Based on responses from more than 1,500 online shoppers, Royal Mail’s annual UK report revealed that these consumers now make 87% of their retail purchases online (excluding groceries), up from 80% in 2017.
While convenience is often cited as a major reason for people to shop online, the Royal Mail report established that the proportion of money being spent online is increasing as consumers look for good value for money.
It said the ability to compare prices and a wider choice of products are the key reasons for shoppers to go online rather than to shop in-store.
Specifically, 44% of UK shoppers say they find it cheaper to buy online than in-store, while a similar proportion (45%) like to browse online in their free time.
On average, UK shoppers spend £34 on each online transaction, although men typically spend more online than women – £255 for men and £204 for women over a three-month period.
And looking at the types of devices consumers prefer to use when shopping online, laptops are mostly used in the evening, while smartphones are more likely to be used at all other times of the day.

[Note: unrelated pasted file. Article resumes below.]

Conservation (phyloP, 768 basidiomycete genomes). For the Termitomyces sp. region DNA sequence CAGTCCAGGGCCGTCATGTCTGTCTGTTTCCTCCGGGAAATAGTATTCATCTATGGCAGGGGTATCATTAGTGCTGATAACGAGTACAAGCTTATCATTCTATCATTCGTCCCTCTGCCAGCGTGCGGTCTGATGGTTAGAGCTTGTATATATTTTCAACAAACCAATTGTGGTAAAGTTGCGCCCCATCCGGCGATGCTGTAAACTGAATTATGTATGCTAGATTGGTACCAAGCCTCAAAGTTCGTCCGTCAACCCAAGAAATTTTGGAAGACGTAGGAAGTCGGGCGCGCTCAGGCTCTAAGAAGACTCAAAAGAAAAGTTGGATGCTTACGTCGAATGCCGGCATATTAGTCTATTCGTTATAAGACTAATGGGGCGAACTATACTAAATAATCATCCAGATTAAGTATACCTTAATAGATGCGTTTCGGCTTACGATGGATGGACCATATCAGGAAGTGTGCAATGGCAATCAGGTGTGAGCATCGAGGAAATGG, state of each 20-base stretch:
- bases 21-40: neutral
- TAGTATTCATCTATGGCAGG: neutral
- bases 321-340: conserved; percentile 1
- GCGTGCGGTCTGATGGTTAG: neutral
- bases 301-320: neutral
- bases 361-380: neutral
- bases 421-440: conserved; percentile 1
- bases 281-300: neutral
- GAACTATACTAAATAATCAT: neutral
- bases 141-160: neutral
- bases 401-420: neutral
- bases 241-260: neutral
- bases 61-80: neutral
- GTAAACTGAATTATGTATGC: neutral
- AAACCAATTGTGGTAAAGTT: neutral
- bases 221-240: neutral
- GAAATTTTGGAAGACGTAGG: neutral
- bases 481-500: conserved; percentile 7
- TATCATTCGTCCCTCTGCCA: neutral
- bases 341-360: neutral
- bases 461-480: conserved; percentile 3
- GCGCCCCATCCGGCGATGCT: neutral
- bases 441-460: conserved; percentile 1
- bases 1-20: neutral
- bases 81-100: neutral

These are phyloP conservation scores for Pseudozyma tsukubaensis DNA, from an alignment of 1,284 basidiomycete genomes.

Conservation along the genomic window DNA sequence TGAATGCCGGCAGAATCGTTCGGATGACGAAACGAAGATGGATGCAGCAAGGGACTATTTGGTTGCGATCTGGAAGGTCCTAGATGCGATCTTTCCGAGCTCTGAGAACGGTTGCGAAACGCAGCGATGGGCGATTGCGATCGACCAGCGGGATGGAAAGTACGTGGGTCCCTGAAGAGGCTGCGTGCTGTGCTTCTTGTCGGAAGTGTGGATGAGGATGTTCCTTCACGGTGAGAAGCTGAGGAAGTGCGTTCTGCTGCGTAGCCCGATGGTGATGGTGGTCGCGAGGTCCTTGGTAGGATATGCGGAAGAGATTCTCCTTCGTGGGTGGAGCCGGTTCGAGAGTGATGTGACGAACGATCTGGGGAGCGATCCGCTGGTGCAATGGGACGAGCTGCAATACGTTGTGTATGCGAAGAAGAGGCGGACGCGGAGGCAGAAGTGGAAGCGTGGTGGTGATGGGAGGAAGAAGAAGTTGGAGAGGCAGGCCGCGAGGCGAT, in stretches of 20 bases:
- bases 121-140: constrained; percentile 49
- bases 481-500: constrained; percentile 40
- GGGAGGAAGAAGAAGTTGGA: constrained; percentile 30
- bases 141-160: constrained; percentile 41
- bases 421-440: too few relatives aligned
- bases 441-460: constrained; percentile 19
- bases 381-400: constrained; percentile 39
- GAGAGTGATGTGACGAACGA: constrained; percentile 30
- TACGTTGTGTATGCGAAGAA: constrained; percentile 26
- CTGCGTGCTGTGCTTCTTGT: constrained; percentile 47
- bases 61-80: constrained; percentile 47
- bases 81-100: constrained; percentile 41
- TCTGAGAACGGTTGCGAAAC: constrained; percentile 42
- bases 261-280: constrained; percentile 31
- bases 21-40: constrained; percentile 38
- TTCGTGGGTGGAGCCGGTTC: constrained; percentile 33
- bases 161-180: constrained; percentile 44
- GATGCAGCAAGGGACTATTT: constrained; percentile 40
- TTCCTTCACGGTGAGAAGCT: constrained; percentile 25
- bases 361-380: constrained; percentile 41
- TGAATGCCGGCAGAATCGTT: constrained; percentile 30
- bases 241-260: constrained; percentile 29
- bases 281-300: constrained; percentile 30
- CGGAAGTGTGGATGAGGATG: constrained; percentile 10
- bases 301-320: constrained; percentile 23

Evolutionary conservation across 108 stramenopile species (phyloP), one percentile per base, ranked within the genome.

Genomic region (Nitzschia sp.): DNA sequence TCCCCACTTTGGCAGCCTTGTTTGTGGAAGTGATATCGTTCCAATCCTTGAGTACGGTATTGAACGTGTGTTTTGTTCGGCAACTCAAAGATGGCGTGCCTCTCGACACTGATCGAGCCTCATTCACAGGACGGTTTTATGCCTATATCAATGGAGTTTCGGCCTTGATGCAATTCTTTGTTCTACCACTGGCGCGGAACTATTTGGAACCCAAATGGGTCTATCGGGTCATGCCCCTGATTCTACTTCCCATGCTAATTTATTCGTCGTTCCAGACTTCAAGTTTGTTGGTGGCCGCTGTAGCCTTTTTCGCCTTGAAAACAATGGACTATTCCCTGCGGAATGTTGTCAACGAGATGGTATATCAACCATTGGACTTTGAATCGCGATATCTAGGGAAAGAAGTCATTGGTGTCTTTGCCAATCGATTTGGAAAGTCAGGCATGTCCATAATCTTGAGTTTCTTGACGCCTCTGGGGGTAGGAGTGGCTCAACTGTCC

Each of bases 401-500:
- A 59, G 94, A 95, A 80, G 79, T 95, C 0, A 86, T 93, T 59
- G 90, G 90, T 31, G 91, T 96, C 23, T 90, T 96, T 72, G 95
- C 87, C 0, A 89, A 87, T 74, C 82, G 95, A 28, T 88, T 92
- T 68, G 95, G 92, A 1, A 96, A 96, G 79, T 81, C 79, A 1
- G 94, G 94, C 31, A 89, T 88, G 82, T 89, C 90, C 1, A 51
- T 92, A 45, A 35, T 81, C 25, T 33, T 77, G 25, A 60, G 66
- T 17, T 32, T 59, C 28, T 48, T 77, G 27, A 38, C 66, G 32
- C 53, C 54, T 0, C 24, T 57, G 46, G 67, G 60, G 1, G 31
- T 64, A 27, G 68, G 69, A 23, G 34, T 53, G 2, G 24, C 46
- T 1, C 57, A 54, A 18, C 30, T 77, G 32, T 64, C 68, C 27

Not surprisingly, much of this smartphone usage is done while travelling or commuting, but the proportion of online shoppers doing so has risen to 78%, up seven percentage points in just one year (71% in 2017).
Use of social media sites to shop online is also on the rise, with around a fifth (22%) of UK consumers buying an item after seeing something on social media.
The survey also revealed that younger shoppers (48%), women (29%) and people living in towns and cities (38%) are significantly more likely to have bought items after seeing posts on social media.
Commenting on the findings, a Royal Mail spokesperson said: “The growth of online retailing is driving a relentless pursuit of value for money. People continue to look online for the best deals and prices and this is driving the proportion of money being spent online, which has increased for the second year in a row.
“Retailers of all sizes must ensure they are responding to the ever changing digital landscape alongside trends in online shopping behaviour being led by younger shoppers.”
Sourced from Royal Mail; additional content by WARC staff